may have been a helping hand or even just available if necessary. Burkholder did not make himself available to be interviewed for this article. “I think something that’s important to understand about the international storage is that it’s a communal storage area,” said Allison Bridgeman, the director of Residence Life. “Neither Daniel [Pirbudagov] nor I take an inventory of the items beforehand or ask the students to provide a list of the items. If we have storage on campus [in the future], we definitely would change it.” “When I came back, my duffel bag was unzipped, and things were just thrown around,” said junior Manrique Arrea, a student from Costa Rica. “It was a complete mess.” Though Arrea did not have anything stolen, he said he found others’ belongings inside his bag. “We have no idea of what [the international students] are putting in there. We have no idea of what the content of their boxes are,” Bridgeman said. “I mean, it is a communal storage area, so I think they understand on some level that there is not a guarantee of safety, in its most basic terms, because theoretically, any international student can access it at any time.” As more students arrived on campus and reported items missing, the possibility of a theft was looming very heavily on Residence Life and the College. See RESIDENTS, page 3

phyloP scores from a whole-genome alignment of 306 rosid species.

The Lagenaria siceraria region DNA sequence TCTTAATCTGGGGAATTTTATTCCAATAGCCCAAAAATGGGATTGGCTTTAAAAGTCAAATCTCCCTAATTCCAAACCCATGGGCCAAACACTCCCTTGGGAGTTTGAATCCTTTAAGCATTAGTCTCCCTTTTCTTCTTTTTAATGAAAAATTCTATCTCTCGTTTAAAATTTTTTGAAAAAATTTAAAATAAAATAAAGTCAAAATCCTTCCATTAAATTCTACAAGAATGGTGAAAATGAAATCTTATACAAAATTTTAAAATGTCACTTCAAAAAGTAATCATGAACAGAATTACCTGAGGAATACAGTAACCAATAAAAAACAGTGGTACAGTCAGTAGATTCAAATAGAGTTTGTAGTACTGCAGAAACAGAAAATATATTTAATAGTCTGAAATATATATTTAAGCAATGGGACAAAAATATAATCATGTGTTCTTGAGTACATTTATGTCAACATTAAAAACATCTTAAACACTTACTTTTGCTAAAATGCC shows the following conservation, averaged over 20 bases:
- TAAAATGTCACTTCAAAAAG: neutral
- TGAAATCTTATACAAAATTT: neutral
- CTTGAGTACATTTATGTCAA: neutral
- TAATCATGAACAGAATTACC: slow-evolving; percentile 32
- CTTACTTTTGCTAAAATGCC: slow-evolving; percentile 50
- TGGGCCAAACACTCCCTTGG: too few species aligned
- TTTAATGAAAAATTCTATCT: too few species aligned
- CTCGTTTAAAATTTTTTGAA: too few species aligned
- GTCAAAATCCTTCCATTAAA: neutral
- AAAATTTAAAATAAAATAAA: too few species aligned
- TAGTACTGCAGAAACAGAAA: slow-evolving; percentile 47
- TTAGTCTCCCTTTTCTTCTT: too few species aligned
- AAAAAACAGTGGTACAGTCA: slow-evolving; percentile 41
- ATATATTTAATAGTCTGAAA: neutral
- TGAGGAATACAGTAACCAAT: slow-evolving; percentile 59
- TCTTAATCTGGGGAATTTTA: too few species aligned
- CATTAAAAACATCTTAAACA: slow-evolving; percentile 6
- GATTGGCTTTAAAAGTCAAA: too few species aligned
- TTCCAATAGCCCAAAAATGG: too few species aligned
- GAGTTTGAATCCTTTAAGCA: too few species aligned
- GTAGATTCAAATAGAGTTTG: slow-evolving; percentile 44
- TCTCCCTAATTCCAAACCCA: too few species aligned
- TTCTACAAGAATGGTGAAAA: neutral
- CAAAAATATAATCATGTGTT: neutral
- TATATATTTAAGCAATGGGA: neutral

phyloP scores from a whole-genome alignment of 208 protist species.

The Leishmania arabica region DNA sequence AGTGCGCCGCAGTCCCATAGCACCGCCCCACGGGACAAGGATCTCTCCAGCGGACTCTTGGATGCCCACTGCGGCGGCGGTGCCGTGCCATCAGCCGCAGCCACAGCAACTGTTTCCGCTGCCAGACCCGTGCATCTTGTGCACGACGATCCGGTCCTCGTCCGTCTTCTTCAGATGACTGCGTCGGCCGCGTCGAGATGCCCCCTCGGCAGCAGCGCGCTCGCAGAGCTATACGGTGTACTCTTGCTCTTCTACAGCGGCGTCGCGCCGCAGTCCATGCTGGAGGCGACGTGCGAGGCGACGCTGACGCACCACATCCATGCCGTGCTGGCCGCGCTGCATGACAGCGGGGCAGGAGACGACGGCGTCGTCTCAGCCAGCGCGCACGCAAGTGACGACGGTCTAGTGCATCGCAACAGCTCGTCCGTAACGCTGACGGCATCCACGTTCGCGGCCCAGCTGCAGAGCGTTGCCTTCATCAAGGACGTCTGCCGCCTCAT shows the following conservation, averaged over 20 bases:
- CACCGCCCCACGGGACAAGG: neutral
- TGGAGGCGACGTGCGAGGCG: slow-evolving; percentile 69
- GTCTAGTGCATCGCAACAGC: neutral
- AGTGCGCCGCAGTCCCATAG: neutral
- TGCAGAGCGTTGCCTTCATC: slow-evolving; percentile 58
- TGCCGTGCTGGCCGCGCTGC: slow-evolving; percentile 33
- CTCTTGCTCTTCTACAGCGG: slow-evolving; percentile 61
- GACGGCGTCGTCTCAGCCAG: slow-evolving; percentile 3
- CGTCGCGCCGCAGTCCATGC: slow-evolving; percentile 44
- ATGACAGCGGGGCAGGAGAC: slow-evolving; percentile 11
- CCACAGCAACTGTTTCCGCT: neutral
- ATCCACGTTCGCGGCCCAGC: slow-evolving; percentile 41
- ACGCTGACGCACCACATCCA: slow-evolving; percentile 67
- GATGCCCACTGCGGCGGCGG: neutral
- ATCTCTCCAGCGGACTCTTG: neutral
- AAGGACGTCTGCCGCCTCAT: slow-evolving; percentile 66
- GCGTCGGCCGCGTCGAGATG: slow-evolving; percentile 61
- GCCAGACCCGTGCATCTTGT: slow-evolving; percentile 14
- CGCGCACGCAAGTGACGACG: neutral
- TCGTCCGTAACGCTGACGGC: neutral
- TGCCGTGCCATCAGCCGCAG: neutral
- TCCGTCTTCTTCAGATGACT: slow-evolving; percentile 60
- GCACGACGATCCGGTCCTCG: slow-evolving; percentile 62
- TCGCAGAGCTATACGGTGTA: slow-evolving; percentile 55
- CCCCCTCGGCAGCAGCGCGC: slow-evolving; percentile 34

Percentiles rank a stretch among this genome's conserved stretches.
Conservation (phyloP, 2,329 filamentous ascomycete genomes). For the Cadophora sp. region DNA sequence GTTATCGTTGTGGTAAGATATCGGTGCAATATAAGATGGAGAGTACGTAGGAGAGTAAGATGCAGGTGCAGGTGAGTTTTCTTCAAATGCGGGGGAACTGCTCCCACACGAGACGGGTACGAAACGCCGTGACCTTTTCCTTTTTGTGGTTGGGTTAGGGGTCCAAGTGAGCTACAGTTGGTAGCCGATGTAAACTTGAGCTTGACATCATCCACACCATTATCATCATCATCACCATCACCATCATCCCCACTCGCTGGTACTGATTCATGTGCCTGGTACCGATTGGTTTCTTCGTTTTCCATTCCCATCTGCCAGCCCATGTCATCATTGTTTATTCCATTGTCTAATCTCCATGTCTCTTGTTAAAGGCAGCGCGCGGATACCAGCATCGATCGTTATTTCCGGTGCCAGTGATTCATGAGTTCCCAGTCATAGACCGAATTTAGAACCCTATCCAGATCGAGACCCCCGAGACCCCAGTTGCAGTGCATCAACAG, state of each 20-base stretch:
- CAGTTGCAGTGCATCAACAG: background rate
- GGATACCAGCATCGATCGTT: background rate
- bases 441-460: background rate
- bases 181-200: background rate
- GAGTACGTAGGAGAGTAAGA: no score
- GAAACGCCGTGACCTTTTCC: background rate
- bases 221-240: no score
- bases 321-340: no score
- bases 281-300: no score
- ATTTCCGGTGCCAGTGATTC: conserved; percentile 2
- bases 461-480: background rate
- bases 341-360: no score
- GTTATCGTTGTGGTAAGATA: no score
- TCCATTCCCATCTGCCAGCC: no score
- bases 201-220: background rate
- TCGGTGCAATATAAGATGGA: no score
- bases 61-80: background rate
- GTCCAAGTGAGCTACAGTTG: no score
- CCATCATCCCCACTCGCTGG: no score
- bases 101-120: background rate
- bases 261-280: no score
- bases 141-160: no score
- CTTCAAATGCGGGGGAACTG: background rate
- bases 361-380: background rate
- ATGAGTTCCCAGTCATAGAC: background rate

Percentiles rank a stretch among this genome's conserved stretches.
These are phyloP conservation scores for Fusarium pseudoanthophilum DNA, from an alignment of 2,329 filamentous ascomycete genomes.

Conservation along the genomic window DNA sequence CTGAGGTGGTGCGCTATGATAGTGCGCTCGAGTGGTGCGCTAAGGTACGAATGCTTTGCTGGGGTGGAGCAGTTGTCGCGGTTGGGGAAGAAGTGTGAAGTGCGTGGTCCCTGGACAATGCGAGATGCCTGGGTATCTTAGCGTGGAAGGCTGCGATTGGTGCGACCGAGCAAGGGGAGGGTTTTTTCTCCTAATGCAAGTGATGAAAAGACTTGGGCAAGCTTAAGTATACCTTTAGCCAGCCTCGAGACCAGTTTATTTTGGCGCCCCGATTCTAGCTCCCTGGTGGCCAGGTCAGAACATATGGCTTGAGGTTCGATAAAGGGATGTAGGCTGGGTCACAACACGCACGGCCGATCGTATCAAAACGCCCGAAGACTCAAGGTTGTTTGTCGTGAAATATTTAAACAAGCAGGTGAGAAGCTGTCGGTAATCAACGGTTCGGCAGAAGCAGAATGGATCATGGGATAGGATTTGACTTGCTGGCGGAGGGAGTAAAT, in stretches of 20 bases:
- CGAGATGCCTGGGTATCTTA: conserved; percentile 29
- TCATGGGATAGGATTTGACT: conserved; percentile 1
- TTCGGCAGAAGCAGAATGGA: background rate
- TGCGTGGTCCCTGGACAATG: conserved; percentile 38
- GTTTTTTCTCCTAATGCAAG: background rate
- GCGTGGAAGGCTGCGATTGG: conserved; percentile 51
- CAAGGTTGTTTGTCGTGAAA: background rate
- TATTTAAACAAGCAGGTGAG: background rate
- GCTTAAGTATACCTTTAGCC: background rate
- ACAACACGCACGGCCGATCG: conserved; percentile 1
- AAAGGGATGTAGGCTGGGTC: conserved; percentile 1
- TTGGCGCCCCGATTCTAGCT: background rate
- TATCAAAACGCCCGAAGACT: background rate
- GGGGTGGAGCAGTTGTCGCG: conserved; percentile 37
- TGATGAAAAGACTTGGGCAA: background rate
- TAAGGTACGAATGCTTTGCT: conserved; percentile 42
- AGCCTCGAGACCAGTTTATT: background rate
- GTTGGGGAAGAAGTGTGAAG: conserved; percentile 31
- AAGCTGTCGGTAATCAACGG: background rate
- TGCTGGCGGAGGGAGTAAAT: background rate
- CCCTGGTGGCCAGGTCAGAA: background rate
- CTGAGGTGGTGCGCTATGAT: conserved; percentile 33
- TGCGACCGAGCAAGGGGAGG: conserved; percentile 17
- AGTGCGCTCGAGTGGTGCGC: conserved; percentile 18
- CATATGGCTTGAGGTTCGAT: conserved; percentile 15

Chilean miners to be trapped for months Jim R. Panacino Staff Writer